In 1989, Oliver Stone released his controversial movie “Born on the Fourth of July.” Tom Cruise portrayed Ron Kovic, a good kid from Long Island whose patriotism took him to Vietnam and brought him home paralyzed. With love for his country and pride in its freedoms, he blindly went to war for America amidst strong opposition from the home front. Upon his return, Kovic, along with many other veterans, was greeted with extreme hostility. Instead of thanking him for his service, or even just respecting him and his sacrifice, anti-war protesters spat on him. His disability was trivialized because of how he received it. Even in his hometown of Massapequa he was disrespected and ridiculed.
Ron Kovic was a just like our troops in Iraq right now. He loved the United States and showed it the only way he knew.
Whatever your feelings are about the war in Iraq, whether you believe the soldiers are protectors of the free world or merely pawns in the re-election campaign of President Bush, you must support our troops.
The troops are fighting for an ideal. They are fighting to protect the United States and all of its citizens. The troops are fighting for you.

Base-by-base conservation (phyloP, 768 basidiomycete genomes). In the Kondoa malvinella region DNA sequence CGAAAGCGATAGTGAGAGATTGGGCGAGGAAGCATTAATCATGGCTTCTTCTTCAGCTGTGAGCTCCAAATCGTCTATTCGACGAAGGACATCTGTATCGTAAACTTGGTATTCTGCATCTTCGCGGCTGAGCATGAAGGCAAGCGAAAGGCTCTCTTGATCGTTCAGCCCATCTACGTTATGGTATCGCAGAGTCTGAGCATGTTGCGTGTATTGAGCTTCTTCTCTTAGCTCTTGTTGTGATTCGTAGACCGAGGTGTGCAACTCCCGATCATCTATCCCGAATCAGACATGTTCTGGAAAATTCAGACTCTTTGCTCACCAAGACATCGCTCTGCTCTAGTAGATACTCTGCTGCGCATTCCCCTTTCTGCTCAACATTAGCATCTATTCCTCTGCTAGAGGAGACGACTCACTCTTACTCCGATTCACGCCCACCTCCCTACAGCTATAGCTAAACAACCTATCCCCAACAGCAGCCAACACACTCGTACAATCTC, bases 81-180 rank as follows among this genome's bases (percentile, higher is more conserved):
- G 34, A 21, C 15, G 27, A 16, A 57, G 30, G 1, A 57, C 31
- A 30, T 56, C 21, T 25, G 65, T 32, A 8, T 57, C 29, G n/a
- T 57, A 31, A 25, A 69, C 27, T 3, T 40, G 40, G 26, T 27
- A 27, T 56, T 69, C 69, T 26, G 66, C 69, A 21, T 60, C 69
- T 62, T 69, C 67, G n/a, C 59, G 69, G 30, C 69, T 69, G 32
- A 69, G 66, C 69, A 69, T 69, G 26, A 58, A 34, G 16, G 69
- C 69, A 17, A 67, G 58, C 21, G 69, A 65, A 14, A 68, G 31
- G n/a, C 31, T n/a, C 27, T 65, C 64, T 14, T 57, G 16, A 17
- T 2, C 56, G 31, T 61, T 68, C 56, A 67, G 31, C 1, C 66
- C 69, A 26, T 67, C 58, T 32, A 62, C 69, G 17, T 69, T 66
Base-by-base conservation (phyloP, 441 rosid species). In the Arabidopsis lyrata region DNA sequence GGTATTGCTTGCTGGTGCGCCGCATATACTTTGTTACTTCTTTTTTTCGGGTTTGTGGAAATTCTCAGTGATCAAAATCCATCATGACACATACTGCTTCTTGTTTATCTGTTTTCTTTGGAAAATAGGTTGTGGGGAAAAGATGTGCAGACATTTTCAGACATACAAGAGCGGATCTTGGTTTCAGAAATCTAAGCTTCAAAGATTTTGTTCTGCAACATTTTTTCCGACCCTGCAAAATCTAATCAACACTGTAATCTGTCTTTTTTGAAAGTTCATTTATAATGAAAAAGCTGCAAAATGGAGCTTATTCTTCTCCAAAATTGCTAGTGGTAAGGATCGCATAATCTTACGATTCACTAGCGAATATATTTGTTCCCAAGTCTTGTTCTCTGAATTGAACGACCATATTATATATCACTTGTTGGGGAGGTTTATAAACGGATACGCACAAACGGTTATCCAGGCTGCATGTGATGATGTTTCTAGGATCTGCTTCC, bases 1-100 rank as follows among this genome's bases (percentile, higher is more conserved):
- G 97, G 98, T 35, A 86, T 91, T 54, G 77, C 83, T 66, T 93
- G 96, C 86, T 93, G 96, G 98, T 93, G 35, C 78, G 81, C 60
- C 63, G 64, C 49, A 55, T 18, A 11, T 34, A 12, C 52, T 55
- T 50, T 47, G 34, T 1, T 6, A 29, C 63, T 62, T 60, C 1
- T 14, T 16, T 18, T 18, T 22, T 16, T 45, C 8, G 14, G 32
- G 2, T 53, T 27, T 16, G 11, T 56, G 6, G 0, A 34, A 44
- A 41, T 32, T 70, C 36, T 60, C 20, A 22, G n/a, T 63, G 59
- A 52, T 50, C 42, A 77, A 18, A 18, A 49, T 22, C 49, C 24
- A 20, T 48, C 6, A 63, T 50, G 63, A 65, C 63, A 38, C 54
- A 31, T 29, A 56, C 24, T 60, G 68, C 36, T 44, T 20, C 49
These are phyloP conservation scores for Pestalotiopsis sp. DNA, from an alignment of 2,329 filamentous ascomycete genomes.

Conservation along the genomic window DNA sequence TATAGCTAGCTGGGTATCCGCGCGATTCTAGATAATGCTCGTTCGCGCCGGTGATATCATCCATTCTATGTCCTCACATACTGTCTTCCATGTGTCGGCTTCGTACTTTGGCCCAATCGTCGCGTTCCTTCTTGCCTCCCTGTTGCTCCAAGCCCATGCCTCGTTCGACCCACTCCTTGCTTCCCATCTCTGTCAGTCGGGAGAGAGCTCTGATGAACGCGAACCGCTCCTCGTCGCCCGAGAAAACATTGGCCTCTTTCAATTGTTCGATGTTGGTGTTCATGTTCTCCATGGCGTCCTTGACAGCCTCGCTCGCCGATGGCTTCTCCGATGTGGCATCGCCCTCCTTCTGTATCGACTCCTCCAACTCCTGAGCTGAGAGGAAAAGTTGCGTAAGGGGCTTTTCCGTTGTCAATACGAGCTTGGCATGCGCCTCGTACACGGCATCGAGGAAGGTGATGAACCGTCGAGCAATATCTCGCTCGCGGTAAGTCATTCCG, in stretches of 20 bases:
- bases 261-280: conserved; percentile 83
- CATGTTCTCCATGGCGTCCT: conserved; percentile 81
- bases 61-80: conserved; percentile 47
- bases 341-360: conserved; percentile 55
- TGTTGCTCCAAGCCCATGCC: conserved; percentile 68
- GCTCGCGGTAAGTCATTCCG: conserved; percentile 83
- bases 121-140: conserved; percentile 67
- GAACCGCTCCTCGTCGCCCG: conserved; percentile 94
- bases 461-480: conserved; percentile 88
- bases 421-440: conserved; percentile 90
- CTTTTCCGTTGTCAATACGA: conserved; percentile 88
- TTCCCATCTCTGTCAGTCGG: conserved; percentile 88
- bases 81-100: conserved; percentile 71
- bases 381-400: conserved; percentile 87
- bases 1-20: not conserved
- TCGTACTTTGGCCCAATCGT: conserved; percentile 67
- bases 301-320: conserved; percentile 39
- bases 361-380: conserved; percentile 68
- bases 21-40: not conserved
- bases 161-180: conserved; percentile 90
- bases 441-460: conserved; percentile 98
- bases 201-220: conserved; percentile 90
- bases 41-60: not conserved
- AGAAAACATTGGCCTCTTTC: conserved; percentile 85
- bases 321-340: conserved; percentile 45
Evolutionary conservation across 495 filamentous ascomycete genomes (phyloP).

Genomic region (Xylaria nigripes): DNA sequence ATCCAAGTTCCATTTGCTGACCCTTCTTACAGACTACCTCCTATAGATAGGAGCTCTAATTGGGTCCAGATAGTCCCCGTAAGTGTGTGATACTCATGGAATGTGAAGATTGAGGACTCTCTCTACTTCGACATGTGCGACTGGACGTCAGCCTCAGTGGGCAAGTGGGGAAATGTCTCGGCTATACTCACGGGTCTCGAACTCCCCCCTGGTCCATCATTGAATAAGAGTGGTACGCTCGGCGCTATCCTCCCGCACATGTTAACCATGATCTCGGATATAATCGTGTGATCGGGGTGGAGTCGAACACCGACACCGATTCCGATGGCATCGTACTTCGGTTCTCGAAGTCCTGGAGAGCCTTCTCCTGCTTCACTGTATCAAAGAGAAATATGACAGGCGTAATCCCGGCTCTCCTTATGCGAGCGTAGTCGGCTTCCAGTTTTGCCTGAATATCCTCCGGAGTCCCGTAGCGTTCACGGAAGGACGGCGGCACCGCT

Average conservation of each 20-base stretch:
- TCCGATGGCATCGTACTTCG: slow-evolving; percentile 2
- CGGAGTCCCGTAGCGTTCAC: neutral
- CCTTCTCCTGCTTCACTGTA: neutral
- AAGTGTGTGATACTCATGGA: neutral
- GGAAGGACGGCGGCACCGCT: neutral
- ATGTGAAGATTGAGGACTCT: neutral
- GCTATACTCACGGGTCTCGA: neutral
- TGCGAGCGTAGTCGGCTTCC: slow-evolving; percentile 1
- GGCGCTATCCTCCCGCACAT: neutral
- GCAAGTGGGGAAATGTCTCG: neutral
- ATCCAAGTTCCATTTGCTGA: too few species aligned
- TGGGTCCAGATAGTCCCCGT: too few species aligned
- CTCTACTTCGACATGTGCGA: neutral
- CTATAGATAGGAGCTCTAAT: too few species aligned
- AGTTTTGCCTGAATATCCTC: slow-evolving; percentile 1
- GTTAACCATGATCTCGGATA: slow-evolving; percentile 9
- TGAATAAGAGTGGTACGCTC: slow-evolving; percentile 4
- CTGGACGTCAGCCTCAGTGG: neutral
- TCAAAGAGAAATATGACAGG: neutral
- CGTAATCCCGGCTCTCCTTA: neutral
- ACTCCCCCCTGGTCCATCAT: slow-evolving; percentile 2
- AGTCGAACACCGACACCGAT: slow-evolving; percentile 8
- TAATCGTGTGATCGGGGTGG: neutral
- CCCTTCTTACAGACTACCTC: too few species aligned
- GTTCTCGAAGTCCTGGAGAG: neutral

In clear conscience, could you condemn men and women who are acting to protect their families and their neighbors? These soldiers believe they are defending freedom and therefore they go to war. This is not overly romanticized gibberish; it is the truth.
Even though the countries of Libya, Algeria, Indonesia, Pakistan, and Saudi Arabia reportedly harbor more known terrorists than Iraq, we still should support our troops.
Even though the totalitarian regime of North Korea possesses more weapons than Iraq, and other countries such as India and Pakistan continue to have their own arms races, we should still support our troops.
Even though our country has set a standard for pre-emptive war without United Nations approval, we should still support our own troops.
Even though President Bush said Monday that Saddam Hussein could become a legitimate threat to world security in three to five years, we should still support our troops’ efforts to end his regime now.
With all these points undermining the rationale of the United States going to war, it is still absolutely pointless to blame Private John Doe for carrying out his duty. The fact is that the men and women of our Armed Services would much rather be at home watching the Academy Awards or enjoying the madness of the NCAA Tournament, but chose an alternative road instead.
When I hear of anti-war rallies I applaud the people for their use of freedom. When I hear people spitefully chide our soldiers, I mourn the loss of brotherhood and sisterhood upon which our country has thrived. These men and women love our country, and for that they deserve our respect.
So when you hear someone refer to our soldiers as anything less than loyal, brave and selfless, just know that at that moment, a soldier may be giving his life to protect the very people who criticize him.